Giant craters discovered on the seabed around the coast of Norway could place scientists a step closer to solving the mystery of the Bermuda Triangle.
The craters are believed to have been caused by bubbles of gas leaking from deposits of oil and gas buried deeper in the sea floor, and measure up to half-a-mile wide and 150ft deep.
Experts are due to analyse whether the bubbles could potentially place ships in danger next month at the annual meeting of the European Geosciences Union – a theory which could well explain the disappearance of vessels in the Bermuda Triangle.
Researchers from the Arctic University of Norway told The Sunday Times: “Multiple giant craters exist on the sea floor in an area in the west-central Barents Sea… and are probably a cause of enormous blowouts of gas.
“The crater area is likely to represent one of the largest hotspots for shallow marine methane release in the Arctic.”
The legend of the Bermuda Triangle – a cut of ocean stretching from Miami to Bermuda to Puerto Rico – began in 1945 when five aircraft disappeared on a training mission in the region. Since then, a number of other disappearances on land, sea and air all related to the same area have been recorded, with many conspiracy theorists surmising the presence of supernatural activity as an explanation.
The gas bubbles theory is not a new one. The National Oceanic and Atmospheric Administration writes incidents of “ocean flatulence” in the Bermuda Triangle are more grounded in science, if not evidence, also citing “disruptions in geomagnetic lines of flux.”
It also points out that the US Board of Geographic Names does not recognise the Bermuda Triangle as an official name and does not maintain an official file on the area.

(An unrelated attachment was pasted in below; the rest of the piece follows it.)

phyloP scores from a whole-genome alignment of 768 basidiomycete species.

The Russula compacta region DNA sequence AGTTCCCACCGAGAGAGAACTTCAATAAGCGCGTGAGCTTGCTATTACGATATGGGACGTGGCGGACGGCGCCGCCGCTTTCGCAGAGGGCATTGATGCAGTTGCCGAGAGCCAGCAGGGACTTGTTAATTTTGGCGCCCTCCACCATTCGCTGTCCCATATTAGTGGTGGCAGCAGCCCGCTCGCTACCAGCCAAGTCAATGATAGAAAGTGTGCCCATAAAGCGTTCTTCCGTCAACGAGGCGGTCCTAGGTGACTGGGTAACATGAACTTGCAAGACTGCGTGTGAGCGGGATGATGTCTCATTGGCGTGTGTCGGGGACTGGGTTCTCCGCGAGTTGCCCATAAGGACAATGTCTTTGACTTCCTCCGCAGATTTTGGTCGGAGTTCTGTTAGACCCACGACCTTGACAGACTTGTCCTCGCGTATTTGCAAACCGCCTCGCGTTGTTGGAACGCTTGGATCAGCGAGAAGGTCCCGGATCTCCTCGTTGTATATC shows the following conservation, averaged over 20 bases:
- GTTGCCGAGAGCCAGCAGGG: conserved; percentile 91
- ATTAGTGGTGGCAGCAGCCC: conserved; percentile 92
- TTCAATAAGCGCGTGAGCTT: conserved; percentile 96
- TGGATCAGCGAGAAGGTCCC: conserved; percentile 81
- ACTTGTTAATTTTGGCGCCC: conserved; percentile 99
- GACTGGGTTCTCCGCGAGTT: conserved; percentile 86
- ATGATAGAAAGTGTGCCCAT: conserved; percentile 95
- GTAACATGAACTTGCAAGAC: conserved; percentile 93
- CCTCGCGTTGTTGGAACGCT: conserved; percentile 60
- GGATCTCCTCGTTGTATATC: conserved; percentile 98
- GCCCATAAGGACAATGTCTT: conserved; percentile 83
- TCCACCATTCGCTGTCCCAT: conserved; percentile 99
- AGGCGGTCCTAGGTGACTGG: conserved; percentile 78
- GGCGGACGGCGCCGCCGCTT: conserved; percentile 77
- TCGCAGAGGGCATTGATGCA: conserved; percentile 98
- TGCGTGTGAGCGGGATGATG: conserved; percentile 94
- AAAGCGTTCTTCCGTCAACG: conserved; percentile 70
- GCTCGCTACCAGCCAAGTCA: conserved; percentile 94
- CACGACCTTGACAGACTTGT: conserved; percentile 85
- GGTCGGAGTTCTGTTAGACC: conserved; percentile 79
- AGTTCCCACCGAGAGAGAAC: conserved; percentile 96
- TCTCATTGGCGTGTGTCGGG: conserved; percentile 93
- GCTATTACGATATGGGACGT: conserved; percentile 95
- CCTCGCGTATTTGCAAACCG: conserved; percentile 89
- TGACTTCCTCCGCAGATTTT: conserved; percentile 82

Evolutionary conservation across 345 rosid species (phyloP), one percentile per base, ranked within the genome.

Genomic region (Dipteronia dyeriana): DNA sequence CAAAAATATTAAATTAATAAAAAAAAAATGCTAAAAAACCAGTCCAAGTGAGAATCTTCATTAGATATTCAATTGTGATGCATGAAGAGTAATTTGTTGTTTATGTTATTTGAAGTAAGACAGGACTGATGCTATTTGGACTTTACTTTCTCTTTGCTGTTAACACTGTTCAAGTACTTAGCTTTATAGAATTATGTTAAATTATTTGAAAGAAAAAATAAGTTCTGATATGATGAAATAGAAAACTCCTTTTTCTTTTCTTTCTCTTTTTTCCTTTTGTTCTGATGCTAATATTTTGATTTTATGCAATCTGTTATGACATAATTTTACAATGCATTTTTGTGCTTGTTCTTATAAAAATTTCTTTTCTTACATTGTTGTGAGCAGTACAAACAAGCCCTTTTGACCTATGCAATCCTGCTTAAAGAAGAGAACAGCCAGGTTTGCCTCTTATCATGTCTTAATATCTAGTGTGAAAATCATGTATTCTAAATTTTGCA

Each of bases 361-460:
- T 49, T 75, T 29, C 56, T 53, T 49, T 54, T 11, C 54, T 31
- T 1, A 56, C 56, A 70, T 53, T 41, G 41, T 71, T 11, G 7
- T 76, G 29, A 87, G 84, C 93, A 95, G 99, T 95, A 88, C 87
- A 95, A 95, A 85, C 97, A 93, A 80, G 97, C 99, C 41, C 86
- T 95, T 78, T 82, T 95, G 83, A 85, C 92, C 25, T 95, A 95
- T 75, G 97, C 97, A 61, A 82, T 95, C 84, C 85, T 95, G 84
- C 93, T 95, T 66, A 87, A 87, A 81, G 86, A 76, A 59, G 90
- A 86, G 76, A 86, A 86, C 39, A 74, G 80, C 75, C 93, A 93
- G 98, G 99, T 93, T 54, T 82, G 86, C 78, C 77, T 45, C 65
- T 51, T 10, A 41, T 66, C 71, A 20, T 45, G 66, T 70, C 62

Similarly, News.com.au quotes Igor Yelstov, from the Trofimuk Institute of Petroleum Gas Geology and Geophysics, as explaining last year: “There is a version that the Bermuda Triangle is a consequence of gas hydrates reactions.
“They start to actively decompose with methane ice turning into gas. It happens in an avalanche-like way, like a nuclear reaction, producing huge amounts of gas.
“That makes the ocean heat up and ships sink in its waters mixed with a huge proportion of gas.”
UPDATE: Professor Karin Andreassen at the Centre for Arctic Gas Hyrdrate, Environment and Climate at the Arctic University of Norway has since released the following statement: "Analyses suggest that blowout of methane gas once the ice retreated after the last Ice Age formed these craters. We have yet to publish these results, so these are preliminary. What I can say is that we are not making any links to the Bermuda Triangle.”
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